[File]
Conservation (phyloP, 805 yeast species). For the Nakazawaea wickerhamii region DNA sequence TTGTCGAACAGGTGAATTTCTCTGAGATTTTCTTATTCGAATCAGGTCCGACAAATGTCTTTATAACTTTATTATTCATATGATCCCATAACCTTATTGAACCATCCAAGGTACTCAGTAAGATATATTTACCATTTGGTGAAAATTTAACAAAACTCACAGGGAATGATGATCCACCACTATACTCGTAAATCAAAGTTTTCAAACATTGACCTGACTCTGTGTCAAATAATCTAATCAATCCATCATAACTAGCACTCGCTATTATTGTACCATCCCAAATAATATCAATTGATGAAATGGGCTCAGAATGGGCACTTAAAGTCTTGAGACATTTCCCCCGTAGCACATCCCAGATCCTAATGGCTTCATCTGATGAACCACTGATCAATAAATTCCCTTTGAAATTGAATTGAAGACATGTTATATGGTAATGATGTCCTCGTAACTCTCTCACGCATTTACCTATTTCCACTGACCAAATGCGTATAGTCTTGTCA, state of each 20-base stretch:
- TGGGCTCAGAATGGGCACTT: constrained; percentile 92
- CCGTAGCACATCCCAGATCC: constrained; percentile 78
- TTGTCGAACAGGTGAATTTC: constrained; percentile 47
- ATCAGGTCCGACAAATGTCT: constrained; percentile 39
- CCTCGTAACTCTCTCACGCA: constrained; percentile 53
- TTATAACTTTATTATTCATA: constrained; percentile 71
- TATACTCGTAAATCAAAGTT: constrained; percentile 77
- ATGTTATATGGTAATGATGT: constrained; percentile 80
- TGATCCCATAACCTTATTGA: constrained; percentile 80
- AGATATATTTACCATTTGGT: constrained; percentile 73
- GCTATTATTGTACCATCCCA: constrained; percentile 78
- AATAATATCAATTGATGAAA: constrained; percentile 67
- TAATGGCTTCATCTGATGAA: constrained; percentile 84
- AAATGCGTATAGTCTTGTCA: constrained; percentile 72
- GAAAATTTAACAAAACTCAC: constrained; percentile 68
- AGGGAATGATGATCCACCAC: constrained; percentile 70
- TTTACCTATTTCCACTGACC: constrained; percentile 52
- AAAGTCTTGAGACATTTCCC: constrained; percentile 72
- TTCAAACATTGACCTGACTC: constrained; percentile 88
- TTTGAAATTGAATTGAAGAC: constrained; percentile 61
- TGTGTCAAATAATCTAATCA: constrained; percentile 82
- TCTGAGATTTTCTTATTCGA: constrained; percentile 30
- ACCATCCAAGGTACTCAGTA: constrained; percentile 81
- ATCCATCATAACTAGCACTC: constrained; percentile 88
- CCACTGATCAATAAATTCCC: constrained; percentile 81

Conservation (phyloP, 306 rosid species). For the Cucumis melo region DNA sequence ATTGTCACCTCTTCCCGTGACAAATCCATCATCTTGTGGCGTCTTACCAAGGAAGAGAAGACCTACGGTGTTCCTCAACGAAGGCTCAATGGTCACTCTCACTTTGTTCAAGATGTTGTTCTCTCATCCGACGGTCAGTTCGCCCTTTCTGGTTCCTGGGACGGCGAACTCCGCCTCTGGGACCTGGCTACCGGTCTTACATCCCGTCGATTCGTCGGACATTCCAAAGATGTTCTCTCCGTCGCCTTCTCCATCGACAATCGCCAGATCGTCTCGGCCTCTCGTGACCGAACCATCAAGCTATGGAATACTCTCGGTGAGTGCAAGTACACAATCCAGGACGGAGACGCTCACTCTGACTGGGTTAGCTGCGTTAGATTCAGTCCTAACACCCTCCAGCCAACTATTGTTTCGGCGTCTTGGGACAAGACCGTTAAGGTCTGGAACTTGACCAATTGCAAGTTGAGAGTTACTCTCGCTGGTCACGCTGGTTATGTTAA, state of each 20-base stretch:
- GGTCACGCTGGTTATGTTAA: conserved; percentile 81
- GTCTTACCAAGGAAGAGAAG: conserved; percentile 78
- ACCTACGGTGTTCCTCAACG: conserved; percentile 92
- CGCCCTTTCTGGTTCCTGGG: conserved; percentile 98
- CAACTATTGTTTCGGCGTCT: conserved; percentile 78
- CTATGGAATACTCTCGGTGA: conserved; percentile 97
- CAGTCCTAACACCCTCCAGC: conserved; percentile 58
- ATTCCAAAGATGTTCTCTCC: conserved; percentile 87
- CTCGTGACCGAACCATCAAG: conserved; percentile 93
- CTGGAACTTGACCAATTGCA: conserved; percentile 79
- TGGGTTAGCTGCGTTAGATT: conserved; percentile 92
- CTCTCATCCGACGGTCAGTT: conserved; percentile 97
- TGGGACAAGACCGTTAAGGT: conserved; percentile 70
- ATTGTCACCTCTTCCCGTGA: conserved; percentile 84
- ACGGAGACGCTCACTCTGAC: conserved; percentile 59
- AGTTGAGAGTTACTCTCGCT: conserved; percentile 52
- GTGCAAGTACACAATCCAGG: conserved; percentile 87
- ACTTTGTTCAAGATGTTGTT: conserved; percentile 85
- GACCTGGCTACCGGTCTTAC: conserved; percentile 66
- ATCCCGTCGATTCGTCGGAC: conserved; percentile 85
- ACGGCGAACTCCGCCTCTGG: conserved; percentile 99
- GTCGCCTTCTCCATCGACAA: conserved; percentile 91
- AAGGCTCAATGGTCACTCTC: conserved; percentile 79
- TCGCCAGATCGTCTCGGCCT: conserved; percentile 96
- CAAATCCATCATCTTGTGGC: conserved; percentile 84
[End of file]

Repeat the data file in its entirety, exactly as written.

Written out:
Conservation (phyloP, 805 yeast species). For the Nakazawaea wickerhamii region DNA sequence TTGTCGAACAGGTGAATTTCTCTGAGATTTTCTTATTCGAATCAGGTCCGACAAATGTCTTTATAACTTTATTATTCATATGATCCCATAACCTTATTGAACCATCCAAGGTACTCAGTAAGATATATTTACCATTTGGTGAAAATTTAACAAAACTCACAGGGAATGATGATCCACCACTATACTCGTAAATCAAAGTTTTCAAACATTGACCTGACTCTGTGTCAAATAATCTAATCAATCCATCATAACTAGCACTCGCTATTATTGTACCATCCCAAATAATATCAATTGATGAAATGGGCTCAGAATGGGCACTTAAAGTCTTGAGACATTTCCCCCGTAGCACATCCCAGATCCTAATGGCTTCATCTGATGAACCACTGATCAATAAATTCCCTTTGAAATTGAATTGAAGACATGTTATATGGTAATGATGTCCTCGTAACTCTCTCACGCATTTACCTATTTCCACTGACCAAATGCGTATAGTCTTGTCA, state of each 20-base stretch:
- TGGGCTCAGAATGGGCACTT: constrained; percentile 92
- CCGTAGCACATCCCAGATCC: constrained; percentile 78
- TTGTCGAACAGGTGAATTTC: constrained; percentile 47
- ATCAGGTCCGACAAATGTCT: constrained; percentile 39
- CCTCGTAACTCTCTCACGCA: constrained; percentile 53
- TTATAACTTTATTATTCATA: constrained; percentile 71
- TATACTCGTAAATCAAAGTT: constrained; percentile 77
- ATGTTATATGGTAATGATGT: constrained; percentile 80
- TGATCCCATAACCTTATTGA: constrained; percentile 80
- AGATATATTTACCATTTGGT: constrained; percentile 73
- GCTATTATTGTACCATCCCA: constrained; percentile 78
- AATAATATCAATTGATGAAA: constrained; percentile 67
- TAATGGCTTCATCTGATGAA: constrained; percentile 84
- AAATGCGTATAGTCTTGTCA: constrained; percentile 72
- GAAAATTTAACAAAACTCAC: constrained; percentile 68
- AGGGAATGATGATCCACCAC: constrained; percentile 70
- TTTACCTATTTCCACTGACC: constrained; percentile 52
- AAAGTCTTGAGACATTTCCC: constrained; percentile 72
- TTCAAACATTGACCTGACTC: constrained; percentile 88
- TTTGAAATTGAATTGAAGAC: constrained; percentile 61
- TGTGTCAAATAATCTAATCA: constrained; percentile 82
- TCTGAGATTTTCTTATTCGA: constrained; percentile 30
- ACCATCCAAGGTACTCAGTA: constrained; percentile 81
- ATCCATCATAACTAGCACTC: constrained; percentile 88
- CCACTGATCAATAAATTCCC: constrained; percentile 81

Conservation (phyloP, 306 rosid species). For the Cucumis melo region DNA sequence ATTGTCACCTCTTCCCGTGACAAATCCATCATCTTGTGGCGTCTTACCAAGGAAGAGAAGACCTACGGTGTTCCTCAACGAAGGCTCAATGGTCACTCTCACTTTGTTCAAGATGTTGTTCTCTCATCCGACGGTCAGTTCGCCCTTTCTGGTTCCTGGGACGGCGAACTCCGCCTCTGGGACCTGGCTACCGGTCTTACATCCCGTCGATTCGTCGGACATTCCAAAGATGTTCTCTCCGTCGCCTTCTCCATCGACAATCGCCAGATCGTCTCGGCCTCTCGTGACCGAACCATCAAGCTATGGAATACTCTCGGTGAGTGCAAGTACACAATCCAGGACGGAGACGCTCACTCTGACTGGGTTAGCTGCGTTAGATTCAGTCCTAACACCCTCCAGCCAACTATTGTTTCGGCGTCTTGGGACAAGACCGTTAAGGTCTGGAACTTGACCAATTGCAAGTTGAGAGTTACTCTCGCTGGTCACGCTGGTTATGTTAA, state of each 20-base stretch:
- GGTCACGCTGGTTATGTTAA: conserved; percentile 81
- GTCTTACCAAGGAAGAGAAG: conserved; percentile 78
- ACCTACGGTGTTCCTCAACG: conserved; percentile 92
- CGCCCTTTCTGGTTCCTGGG: conserved; percentile 98
- CAACTATTGTTTCGGCGTCT: conserved; percentile 78
- CTATGGAATACTCTCGGTGA: conserved; percentile 97
- CAGTCCTAACACCCTCCAGC: conserved; percentile 58
- ATTCCAAAGATGTTCTCTCC: conserved; percentile 87
- CTCGTGACCGAACCATCAAG: conserved; percentile 93
- CTGGAACTTGACCAATTGCA: conserved; percentile 79
- TGGGTTAGCTGCGTTAGATT: conserved; percentile 92
- CTCTCATCCGACGGTCAGTT: conserved; percentile 97
- TGGGACAAGACCGTTAAGGT: conserved; percentile 70
- ATTGTCACCTCTTCCCGTGA: conserved; percentile 84
- ACGGAGACGCTCACTCTGAC: conserved; percentile 59
- AGTTGAGAGTTACTCTCGCT: conserved; percentile 52
- GTGCAAGTACACAATCCAGG: conserved; percentile 87
- ACTTTGTTCAAGATGTTGTT: conserved; percentile 85
- GACCTGGCTACCGGTCTTAC: conserved; percentile 66
- ATCCCGTCGATTCGTCGGAC: conserved; percentile 85
- ACGGCGAACTCCGCCTCTGG: conserved; percentile 99
- GTCGCCTTCTCCATCGACAA: conserved; percentile 91
- AAGGCTCAATGGTCACTCTC: conserved; percentile 79
- TCGCCAGATCGTCTCGGCCT: conserved; percentile 96
- CAAATCCATCATCTTGTGGC: conserved; percentile 84